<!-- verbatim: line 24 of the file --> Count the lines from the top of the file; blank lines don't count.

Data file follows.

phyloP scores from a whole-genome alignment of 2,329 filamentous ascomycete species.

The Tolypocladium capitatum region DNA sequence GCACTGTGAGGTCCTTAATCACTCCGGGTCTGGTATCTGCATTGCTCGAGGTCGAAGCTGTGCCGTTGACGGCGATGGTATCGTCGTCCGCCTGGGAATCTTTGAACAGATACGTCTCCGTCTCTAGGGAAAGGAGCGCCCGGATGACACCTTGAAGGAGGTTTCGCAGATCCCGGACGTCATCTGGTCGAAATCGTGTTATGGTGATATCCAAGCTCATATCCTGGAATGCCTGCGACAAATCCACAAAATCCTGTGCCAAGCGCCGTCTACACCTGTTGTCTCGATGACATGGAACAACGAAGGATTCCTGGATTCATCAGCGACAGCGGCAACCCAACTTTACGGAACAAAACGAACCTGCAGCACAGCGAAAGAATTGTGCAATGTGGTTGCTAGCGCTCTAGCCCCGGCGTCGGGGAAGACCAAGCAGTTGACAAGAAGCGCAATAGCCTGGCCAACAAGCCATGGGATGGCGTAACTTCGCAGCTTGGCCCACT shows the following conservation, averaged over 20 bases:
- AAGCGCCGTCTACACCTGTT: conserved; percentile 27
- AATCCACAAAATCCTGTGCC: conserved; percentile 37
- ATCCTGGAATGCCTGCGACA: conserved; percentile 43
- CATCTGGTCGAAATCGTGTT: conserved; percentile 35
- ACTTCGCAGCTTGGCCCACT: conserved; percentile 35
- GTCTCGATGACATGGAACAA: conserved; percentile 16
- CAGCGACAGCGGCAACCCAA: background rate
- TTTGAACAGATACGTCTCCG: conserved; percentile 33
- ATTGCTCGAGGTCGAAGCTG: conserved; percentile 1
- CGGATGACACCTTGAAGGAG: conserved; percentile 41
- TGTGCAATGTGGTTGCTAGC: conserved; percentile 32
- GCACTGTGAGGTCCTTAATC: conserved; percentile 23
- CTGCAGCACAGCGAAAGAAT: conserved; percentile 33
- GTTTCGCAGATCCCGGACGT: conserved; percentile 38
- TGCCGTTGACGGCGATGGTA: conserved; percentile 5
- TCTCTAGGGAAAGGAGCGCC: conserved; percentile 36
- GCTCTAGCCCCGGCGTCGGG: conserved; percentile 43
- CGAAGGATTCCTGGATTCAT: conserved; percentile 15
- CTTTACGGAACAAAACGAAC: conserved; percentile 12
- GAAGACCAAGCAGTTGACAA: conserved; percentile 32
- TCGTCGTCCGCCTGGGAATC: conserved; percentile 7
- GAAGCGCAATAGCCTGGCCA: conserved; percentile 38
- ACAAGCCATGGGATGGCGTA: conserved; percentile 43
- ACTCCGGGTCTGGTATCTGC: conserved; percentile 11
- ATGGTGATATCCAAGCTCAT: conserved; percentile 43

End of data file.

- GAAGCGCAATAGCCTGGCCA: conserved; percentile 38